Mistranslations and Interesting Conversations 

I leave school early for an acupuncture appointment.  My back is really sore but I’m also, undeniably, looking forward to seeing cute doctor again since it’s been a while.  The co-ordinator seems happy to see me and tells me that it’s been a while since she last saw me.  Cute doctor seems just as happy to see me.  He greets me with, “Long time no see” and comments, in Korean, that it’s good to see me.  I get cheeky for a moment and ask if he’s happy to see me even though it means he has to speak English but, as usual, I speak too fast.  All he says is, “too fast” so I repeat myself at a slower pace, which still doesn’t seem to be successful.  The co-ordinator translates what I’ve said as, “even though you can’t speak English” which seems to prompt cute doctor into proving me wrong. 

He tells me that he saw me about a month prior to this outside Angel-in-us coffee shop, meeting a friend.  He specifies that it was a female friend because he knows I’m single – I’m assuming it was Catfish he saw me with – and that he was very happy to see me then.  I’m disappointed that he saw me but didn’t say hello and I tell him this. His response: “I’m shy boy” which prompts me to sing the Korean pop song ‘Shy boy’, which just happens to be playing on the radio at that moment.  I seem to embarrass him too much because he scurries away for something.  While he’s gone, the co-ordinator tells me that Koreans are shy to speak to foreigners when they see them unexpectedly even when they know the people – it has to do with a lack of confidence in speaking English.  Nevertheless, I make cute doctor promise to say hello to me the next time he sees me somewhere other than the medical centre.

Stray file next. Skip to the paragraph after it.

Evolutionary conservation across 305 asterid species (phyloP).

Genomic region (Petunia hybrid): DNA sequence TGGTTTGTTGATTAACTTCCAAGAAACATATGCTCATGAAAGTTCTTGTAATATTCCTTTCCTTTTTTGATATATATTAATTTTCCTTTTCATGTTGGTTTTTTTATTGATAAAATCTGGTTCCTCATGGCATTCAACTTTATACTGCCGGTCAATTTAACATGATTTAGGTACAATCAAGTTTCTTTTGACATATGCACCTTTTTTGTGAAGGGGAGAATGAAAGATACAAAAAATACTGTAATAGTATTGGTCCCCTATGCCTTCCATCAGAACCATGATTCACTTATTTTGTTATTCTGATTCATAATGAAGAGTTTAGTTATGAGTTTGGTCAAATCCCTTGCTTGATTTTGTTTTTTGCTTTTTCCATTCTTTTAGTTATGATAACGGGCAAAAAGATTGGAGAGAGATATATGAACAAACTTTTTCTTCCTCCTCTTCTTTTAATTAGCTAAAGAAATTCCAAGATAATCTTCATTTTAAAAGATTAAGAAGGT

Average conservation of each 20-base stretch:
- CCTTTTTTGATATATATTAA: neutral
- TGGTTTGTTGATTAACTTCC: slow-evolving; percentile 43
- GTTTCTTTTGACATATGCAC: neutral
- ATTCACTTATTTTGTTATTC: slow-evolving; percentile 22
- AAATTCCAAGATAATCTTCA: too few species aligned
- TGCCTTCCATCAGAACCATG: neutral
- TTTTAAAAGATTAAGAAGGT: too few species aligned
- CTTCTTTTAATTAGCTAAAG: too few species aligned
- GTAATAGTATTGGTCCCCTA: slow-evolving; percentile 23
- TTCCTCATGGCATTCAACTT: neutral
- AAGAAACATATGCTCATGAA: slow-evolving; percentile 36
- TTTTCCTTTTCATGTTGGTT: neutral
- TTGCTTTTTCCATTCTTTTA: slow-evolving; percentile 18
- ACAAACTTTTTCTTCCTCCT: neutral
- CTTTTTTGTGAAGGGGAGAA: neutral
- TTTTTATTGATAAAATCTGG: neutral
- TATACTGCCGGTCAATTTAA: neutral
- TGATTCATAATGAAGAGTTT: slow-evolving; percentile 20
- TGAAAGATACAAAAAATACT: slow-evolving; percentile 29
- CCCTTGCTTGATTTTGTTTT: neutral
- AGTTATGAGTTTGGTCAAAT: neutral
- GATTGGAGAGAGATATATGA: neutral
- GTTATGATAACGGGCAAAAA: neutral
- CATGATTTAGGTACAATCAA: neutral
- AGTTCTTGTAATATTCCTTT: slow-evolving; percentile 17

The co-ordinator keeps disappearing during the consultation and cute doctor seems to be out to prove that he can hold a conversation in English.  He also seems to be trying to say something else but is uncertain of how to proceed.  I’m confused by his comments of “hav[ing] an idea that [I] might not like” and “want[ing] to talk to me lots” despite his bad English.  I’m a little too enthusiastic when I hear this and respond in a manner not too dissimilar to that of a golden retriever pup.  He tries really hard to communicate with me in English and I’m impressed that he’s managed to keep it up for nearly two hours.  He even goes so far as to show me an anatomy book, in English, to try and explain what he thinks is wrong with me. 

Towards the end of the appointment, his confidence seems to have grown and he tells me that he wishes he could speak better English so that he could show me how funny he really is.  He says that he’s actually a very funny person, and has a good sense of humour, but this doesn’t translate well due to his bad English.  I’m touched that he seems so concerned about the impression he makes and assure him that I do find him funny.